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Ekaterina Zharova 1
  • 1 Petrovsky Bryansk State University, 14 Bezhitskaya St., Bryansk, 241036, Russian Federation

Course and Subject Field Systems of Biology Education in the Russian Empire

2012. No. 4. P. 238–248 [issue contents]

Ekaterina Zharova, Ph.D. in Biology, teaching assistant at the Zoology and Anatomy Department, Petrovsky Bryansk State University, Bryansk, Russian Federation.  Email: caty-zharr@yandex.ru
Address: 14 Bezhitskaya St., Bryansk, 241036, Russian Federation.

The paper describes evolution of biology education in Mathematical Physics faculties of Russian universities in the 19th and the early 20th centuries.

The most important phases of this evolution are defined: dividing Mathematical Physics faculties into mathematical and natural science departments by the end of the 1840s; introducing obligatory practical trainings in laboratories for natural science and medical students—after the University Statute of 1863 was adopted, enabling natural science students to specialize in chemistry, geology, geography, and various fields of biology. The most essential changes in educational process were made by the University Statute of 1884, which replaced conventional annual examinations with pass-fail exams on a semester basis.

The example of the Natural Science Department of Saint Petersburg University is used to show changes in educational process induced by transition from course system to subject field system in academic year 1906/1907. The newly-introduced subject field system almost didn’t affect the studies in natural sciences, as specialization within departments had already been practiced by faculties. Russian students could get quality biology education in either course or subject field system of the early 20th century as long as they had an opportunity of doing research in equipped laboratories at any university center.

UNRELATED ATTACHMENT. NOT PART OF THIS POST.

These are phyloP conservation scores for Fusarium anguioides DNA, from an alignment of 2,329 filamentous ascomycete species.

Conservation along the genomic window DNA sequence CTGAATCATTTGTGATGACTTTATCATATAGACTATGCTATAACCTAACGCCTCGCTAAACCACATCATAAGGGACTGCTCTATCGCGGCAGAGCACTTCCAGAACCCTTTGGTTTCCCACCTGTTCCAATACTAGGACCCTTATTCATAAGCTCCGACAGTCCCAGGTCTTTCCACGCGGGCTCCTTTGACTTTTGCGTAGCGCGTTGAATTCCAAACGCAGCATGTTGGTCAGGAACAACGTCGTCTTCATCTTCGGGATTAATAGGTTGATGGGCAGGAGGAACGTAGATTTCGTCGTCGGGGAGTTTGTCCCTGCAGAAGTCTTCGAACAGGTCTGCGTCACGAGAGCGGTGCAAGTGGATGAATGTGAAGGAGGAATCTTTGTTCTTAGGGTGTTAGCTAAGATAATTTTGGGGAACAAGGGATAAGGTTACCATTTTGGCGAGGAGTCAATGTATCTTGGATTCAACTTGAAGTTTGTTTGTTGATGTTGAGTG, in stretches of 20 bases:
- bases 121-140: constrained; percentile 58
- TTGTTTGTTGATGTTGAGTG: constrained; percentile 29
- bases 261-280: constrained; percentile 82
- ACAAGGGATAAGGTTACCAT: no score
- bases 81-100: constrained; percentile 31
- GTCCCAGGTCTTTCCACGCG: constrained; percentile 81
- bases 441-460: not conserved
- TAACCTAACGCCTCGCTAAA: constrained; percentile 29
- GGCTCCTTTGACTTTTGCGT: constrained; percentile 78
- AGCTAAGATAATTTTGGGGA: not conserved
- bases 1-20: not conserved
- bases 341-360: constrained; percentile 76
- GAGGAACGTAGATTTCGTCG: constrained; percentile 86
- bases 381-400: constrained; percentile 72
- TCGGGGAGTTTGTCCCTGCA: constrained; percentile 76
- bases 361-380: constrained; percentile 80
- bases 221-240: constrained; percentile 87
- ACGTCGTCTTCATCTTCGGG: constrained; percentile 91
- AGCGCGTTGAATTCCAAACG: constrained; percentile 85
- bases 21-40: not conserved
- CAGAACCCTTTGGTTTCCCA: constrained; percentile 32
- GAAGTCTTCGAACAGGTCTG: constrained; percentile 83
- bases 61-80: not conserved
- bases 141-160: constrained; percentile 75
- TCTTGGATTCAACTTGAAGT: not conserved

Citation: Zharova E. (2012) Kursovaya i predmetnaya sistemy biologicheskogo obrazovaniya Rossiyskoy imperii [Course and Subject Field Systems of Biology Education in the Russian Empire]. Voprosy obrazovaniya / Educational Studies Moscow, no4, pp. 238-248.
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